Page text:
CALEDONIA, Minn. — Many of our local agricultural producers are facing difficult times right now. On top of typical farm stress factors – isolation, variability in weather, lack of access the health services – farmers have also had to deal with 3-4 consecutive years of low commodity prices. These conditions are leading to a rise in mental health issues – depression, anxiety – which sadly has led to all too familiar consequences like loss of interest in family, friends and community as well as farmer suicides.

If you or someone you know needs help – be it financial counseling, spiritual guidance or just an open ear – please call or talk to someone.

Farmers often struggle to seek help for themselves. Many of us were taught to be independent and to grin and bear it when tough times come around. Please do not let your pride stand in the way of you getting the help that you need. And approaching someone – be it spouse, parent, relative or friend – who needs help can be just as challenging. What if they do not want help? How can I even tell for sure if they need help? Here are some common warning signs from Rob Holcomb, UMN Extension Educator, which may indicate that an agricultural producer needs a hand:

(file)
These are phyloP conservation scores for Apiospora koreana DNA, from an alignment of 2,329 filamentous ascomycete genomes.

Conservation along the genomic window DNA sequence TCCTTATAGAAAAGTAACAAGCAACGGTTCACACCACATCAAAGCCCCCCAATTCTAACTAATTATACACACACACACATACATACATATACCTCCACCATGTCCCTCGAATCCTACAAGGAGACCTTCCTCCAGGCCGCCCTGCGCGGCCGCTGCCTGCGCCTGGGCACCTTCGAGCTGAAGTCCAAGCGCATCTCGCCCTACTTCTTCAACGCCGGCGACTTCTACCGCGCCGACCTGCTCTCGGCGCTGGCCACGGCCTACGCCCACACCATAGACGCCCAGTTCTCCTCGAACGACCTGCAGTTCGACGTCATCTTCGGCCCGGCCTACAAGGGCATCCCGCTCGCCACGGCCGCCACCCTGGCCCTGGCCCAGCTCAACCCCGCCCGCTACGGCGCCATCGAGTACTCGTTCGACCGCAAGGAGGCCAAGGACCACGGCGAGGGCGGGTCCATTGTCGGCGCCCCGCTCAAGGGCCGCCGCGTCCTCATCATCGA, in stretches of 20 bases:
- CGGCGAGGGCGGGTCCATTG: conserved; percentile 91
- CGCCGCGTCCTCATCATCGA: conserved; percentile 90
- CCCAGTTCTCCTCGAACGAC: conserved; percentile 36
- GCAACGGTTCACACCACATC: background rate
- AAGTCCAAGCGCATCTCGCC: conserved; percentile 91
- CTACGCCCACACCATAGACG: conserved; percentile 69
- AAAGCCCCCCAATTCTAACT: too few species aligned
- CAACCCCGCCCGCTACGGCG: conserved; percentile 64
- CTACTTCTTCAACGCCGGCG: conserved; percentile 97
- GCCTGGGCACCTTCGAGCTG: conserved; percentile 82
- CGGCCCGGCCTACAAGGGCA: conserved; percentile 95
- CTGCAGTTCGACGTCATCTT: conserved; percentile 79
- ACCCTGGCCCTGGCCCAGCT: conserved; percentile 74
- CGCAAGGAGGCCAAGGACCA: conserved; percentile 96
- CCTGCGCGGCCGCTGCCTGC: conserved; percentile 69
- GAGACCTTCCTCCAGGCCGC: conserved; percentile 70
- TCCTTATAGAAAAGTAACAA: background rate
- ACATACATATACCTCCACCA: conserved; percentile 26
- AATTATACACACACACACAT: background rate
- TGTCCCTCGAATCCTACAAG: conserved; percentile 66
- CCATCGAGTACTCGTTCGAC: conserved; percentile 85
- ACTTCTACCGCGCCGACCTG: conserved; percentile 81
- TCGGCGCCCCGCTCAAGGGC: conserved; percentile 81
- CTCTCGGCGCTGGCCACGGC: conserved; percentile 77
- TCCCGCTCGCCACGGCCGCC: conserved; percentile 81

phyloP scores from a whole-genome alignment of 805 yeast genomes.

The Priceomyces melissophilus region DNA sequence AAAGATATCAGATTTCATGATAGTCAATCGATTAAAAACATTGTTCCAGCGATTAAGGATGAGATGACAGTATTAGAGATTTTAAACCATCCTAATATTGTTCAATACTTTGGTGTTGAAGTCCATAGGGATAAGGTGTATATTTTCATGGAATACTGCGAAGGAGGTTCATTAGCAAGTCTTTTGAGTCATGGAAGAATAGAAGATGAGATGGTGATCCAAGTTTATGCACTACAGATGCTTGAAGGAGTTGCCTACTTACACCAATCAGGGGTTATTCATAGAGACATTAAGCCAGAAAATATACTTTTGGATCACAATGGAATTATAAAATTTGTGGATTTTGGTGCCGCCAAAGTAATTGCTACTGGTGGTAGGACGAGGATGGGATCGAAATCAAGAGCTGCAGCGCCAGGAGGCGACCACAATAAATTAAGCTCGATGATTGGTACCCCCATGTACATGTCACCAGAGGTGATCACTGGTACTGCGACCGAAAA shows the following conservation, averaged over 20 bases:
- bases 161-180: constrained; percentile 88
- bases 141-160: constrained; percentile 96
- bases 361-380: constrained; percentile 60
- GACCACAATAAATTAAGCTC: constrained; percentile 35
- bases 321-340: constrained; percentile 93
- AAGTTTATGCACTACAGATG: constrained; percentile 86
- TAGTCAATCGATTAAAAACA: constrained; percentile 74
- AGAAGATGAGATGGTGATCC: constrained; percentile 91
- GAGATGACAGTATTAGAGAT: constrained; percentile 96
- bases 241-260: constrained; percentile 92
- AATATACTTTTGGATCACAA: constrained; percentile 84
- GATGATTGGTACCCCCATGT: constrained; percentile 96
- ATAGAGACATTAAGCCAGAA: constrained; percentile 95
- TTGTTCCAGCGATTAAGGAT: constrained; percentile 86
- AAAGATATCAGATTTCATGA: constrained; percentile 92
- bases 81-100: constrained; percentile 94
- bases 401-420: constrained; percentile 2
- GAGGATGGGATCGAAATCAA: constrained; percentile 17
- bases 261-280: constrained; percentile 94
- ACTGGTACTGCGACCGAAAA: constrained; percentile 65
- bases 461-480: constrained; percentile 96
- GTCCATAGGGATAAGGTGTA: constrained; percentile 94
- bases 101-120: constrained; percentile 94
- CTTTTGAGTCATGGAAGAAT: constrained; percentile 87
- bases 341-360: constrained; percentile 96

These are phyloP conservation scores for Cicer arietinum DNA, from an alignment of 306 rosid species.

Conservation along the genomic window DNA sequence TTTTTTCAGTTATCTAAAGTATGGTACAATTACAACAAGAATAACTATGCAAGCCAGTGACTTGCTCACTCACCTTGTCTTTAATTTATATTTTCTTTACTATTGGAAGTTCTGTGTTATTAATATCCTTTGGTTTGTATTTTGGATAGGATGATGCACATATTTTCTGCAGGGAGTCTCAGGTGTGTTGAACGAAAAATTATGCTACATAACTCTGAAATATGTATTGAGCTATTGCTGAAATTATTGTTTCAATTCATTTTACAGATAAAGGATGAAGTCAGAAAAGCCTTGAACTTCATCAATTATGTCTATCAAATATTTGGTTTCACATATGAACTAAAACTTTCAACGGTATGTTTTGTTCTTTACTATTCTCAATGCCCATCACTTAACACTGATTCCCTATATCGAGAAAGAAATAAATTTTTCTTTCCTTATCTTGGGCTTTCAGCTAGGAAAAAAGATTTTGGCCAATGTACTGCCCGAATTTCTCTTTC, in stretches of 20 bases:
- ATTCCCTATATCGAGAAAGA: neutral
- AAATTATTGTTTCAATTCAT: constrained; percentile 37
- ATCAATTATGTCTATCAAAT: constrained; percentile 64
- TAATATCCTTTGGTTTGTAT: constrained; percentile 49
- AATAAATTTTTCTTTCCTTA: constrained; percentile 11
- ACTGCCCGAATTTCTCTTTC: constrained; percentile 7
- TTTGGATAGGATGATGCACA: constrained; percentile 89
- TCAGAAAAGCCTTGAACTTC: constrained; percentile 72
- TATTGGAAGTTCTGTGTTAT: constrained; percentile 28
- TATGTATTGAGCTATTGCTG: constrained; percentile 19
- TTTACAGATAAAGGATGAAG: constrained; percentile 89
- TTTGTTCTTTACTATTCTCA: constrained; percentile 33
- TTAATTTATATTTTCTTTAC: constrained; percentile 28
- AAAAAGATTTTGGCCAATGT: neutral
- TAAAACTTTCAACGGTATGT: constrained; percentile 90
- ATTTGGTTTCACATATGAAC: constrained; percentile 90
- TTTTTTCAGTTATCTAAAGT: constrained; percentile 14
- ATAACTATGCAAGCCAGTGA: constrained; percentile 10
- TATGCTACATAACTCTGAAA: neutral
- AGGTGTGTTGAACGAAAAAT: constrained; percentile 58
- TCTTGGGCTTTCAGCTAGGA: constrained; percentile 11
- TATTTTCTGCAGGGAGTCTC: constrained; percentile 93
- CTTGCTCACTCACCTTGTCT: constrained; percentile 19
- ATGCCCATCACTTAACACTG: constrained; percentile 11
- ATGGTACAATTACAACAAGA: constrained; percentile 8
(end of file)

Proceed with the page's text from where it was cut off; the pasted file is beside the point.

• They isolate themselves
  • They abruptly sell land/livestock or their equipment/farmstead falls into disrepair
  • Their substance use increases
  • They lack motivation, become less productive, or their mood changes
  • They use statements of hopelessness or giving up
  • Their sleep patterns are altered
  • They have unpaid bills
  • Their spouse/significant other/children exhibit stress

The most important thing is that if you see something, say something. Along with this article is a comprehensive list of phone lines, websites and other resources compiled by the Minnesota Department of Agriculture that can be used by farmers and others in rural communities. And do not underestimate the power of a cup of coffee and a conversation. Taking 5 minutes out of your day to call someone may make the difference for a farmer and their family.

Coping with Farm and Rural Stress in Minnesota, Minnesota Department of Agriculture

Help for stress, anxiety, depression, anger, or feeling “stuck”

Financial Counseling

— Michael Cruse, University of Minnesota Extension Educator